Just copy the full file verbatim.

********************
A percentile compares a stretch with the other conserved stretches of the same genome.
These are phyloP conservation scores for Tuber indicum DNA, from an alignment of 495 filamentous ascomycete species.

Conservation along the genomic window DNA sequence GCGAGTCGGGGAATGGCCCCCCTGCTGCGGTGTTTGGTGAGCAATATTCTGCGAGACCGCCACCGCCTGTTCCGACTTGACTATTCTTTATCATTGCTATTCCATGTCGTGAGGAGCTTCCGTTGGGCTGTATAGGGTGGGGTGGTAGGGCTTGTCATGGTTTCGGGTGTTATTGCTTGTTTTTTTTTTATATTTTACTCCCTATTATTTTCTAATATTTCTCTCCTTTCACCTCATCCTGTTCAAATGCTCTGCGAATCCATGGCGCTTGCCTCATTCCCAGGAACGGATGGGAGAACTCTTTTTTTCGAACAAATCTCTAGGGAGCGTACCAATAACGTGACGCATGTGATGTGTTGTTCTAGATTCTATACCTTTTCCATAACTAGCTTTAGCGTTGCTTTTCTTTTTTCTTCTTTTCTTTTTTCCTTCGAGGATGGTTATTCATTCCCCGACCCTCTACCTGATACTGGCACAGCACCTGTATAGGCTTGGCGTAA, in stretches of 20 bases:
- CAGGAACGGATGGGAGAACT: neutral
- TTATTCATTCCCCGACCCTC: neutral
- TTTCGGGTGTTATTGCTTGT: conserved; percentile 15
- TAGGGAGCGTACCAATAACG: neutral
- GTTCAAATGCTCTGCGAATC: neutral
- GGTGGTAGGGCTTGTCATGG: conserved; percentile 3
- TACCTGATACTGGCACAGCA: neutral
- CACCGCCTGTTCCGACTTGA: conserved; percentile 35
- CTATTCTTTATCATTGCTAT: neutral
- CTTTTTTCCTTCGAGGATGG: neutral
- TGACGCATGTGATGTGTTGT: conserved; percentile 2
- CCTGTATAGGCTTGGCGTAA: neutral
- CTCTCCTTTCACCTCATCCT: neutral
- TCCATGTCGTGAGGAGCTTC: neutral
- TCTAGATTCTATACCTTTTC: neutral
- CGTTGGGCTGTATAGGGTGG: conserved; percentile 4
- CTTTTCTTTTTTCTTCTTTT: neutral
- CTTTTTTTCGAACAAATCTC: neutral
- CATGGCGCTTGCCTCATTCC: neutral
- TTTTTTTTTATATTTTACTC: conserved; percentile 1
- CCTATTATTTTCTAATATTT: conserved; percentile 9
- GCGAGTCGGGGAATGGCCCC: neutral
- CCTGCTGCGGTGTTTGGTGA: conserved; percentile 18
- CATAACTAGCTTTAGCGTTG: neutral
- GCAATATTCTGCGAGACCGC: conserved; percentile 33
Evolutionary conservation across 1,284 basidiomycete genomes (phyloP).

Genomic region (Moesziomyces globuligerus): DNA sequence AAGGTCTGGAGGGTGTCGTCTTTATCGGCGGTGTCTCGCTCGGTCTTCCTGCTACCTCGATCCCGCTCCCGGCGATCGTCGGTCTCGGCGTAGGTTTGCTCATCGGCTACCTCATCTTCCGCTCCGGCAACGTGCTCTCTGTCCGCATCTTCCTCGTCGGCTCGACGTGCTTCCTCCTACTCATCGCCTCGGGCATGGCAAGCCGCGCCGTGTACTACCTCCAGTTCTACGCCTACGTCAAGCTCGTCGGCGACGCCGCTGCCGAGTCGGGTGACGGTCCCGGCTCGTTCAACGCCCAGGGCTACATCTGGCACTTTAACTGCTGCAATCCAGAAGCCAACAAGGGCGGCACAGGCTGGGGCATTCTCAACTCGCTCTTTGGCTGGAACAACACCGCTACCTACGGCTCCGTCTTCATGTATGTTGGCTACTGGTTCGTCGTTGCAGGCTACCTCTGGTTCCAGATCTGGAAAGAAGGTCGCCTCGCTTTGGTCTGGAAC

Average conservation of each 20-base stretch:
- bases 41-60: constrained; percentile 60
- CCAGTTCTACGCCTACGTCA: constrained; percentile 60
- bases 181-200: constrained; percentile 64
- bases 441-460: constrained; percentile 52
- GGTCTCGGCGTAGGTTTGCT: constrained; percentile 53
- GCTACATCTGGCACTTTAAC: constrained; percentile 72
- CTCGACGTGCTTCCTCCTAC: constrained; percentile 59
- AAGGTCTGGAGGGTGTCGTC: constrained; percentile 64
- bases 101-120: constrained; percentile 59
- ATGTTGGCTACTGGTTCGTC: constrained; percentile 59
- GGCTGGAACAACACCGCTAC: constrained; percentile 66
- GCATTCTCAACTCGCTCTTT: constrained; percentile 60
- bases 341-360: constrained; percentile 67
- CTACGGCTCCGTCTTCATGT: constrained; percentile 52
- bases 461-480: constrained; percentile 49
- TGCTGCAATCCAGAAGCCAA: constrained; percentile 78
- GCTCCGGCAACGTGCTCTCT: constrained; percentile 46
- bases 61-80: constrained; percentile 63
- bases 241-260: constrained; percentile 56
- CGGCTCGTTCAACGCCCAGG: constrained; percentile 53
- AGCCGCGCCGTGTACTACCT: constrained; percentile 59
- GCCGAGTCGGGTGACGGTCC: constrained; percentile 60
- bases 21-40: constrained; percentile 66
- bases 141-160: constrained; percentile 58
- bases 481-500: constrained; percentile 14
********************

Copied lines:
A percentile compares a stretch with the other conserved stretches of the same genome.
These are phyloP conservation scores for Tuber indicum DNA, from an alignment of 495 filamentous ascomycete species.

Conservation along the genomic window DNA sequence GCGAGTCGGGGAATGGCCCCCCTGCTGCGGTGTTTGGTGAGCAATATTCTGCGAGACCGCCACCGCCTGTTCCGACTTGACTATTCTTTATCATTGCTATTCCATGTCGTGAGGAGCTTCCGTTGGGCTGTATAGGGTGGGGTGGTAGGGCTTGTCATGGTTTCGGGTGTTATTGCTTGTTTTTTTTTTATATTTTACTCCCTATTATTTTCTAATATTTCTCTCCTTTCACCTCATCCTGTTCAAATGCTCTGCGAATCCATGGCGCTTGCCTCATTCCCAGGAACGGATGGGAGAACTCTTTTTTTCGAACAAATCTCTAGGGAGCGTACCAATAACGTGACGCATGTGATGTGTTGTTCTAGATTCTATACCTTTTCCATAACTAGCTTTAGCGTTGCTTTTCTTTTTTCTTCTTTTCTTTTTTCCTTCGAGGATGGTTATTCATTCCCCGACCCTCTACCTGATACTGGCACAGCACCTGTATAGGCTTGGCGTAA, in stretches of 20 bases:
- CAGGAACGGATGGGAGAACT: neutral
- TTATTCATTCCCCGACCCTC: neutral
- TTTCGGGTGTTATTGCTTGT: conserved; percentile 15
- TAGGGAGCGTACCAATAACG: neutral
- GTTCAAATGCTCTGCGAATC: neutral
- GGTGGTAGGGCTTGTCATGG: conserved; percentile 3
- TACCTGATACTGGCACAGCA: neutral
- CACCGCCTGTTCCGACTTGA: conserved; percentile 35
- CTATTCTTTATCATTGCTAT: neutral
- CTTTTTTCCTTCGAGGATGG: neutral
- TGACGCATGTGATGTGTTGT: conserved; percentile 2
- CCTGTATAGGCTTGGCGTAA: neutral
- CTCTCCTTTCACCTCATCCT: neutral
- TCCATGTCGTGAGGAGCTTC: neutral
- TCTAGATTCTATACCTTTTC: neutral
- CGTTGGGCTGTATAGGGTGG: conserved; percentile 4
- CTTTTCTTTTTTCTTCTTTT: neutral
- CTTTTTTTCGAACAAATCTC: neutral
- CATGGCGCTTGCCTCATTCC: neutral
- TTTTTTTTTATATTTTACTC: conserved; percentile 1
- CCTATTATTTTCTAATATTT: conserved; percentile 9
- GCGAGTCGGGGAATGGCCCC: neutral
- CCTGCTGCGGTGTTTGGTGA: conserved; percentile 18
- CATAACTAGCTTTAGCGTTG: neutral
- GCAATATTCTGCGAGACCGC: conserved; percentile 33
Evolutionary conservation across 1,284 basidiomycete genomes (phyloP).

Genomic region (Moesziomyces globuligerus): DNA sequence AAGGTCTGGAGGGTGTCGTCTTTATCGGCGGTGTCTCGCTCGGTCTTCCTGCTACCTCGATCCCGCTCCCGGCGATCGTCGGTCTCGGCGTAGGTTTGCTCATCGGCTACCTCATCTTCCGCTCCGGCAACGTGCTCTCTGTCCGCATCTTCCTCGTCGGCTCGACGTGCTTCCTCCTACTCATCGCCTCGGGCATGGCAAGCCGCGCCGTGTACTACCTCCAGTTCTACGCCTACGTCAAGCTCGTCGGCGACGCCGCTGCCGAGTCGGGTGACGGTCCCGGCTCGTTCAACGCCCAGGGCTACATCTGGCACTTTAACTGCTGCAATCCAGAAGCCAACAAGGGCGGCACAGGCTGGGGCATTCTCAACTCGCTCTTTGGCTGGAACAACACCGCTACCTACGGCTCCGTCTTCATGTATGTTGGCTACTGGTTCGTCGTTGCAGGCTACCTCTGGTTCCAGATCTGGAAAGAAGGTCGCCTCGCTTTGGTCTGGAAC

Average conservation of each 20-base stretch:
- bases 41-60: constrained; percentile 60
- CCAGTTCTACGCCTACGTCA: constrained; percentile 60
- bases 181-200: constrained; percentile 64
- bases 441-460: constrained; percentile 52
- GGTCTCGGCGTAGGTTTGCT: constrained; percentile 53
- GCTACATCTGGCACTTTAAC: constrained; percentile 72
- CTCGACGTGCTTCCTCCTAC: constrained; percentile 59
- AAGGTCTGGAGGGTGTCGTC: constrained; percentile 64
- bases 101-120: constrained; percentile 59
- ATGTTGGCTACTGGTTCGTC: constrained; percentile 59
- GGCTGGAACAACACCGCTAC: constrained; percentile 66
- GCATTCTCAACTCGCTCTTT: constrained; percentile 60
- bases 341-360: constrained; percentile 67
- CTACGGCTCCGTCTTCATGT: constrained; percentile 52
- bases 461-480: constrained; percentile 49
- TGCTGCAATCCAGAAGCCAA: constrained; percentile 78
- GCTCCGGCAACGTGCTCTCT: constrained; percentile 46
- bases 61-80: constrained; percentile 63
- bases 241-260: constrained; percentile 56
- CGGCTCGTTCAACGCCCAGG: constrained; percentile 53
- AGCCGCGCCGTGTACTACCT: constrained; percentile 59
- GCCGAGTCGGGTGACGGTCC: constrained; percentile 60
- bases 21-40: constrained; percentile 66
- bases 141-160: constrained; percentile 58
- bases 481-500: constrained; percentile 14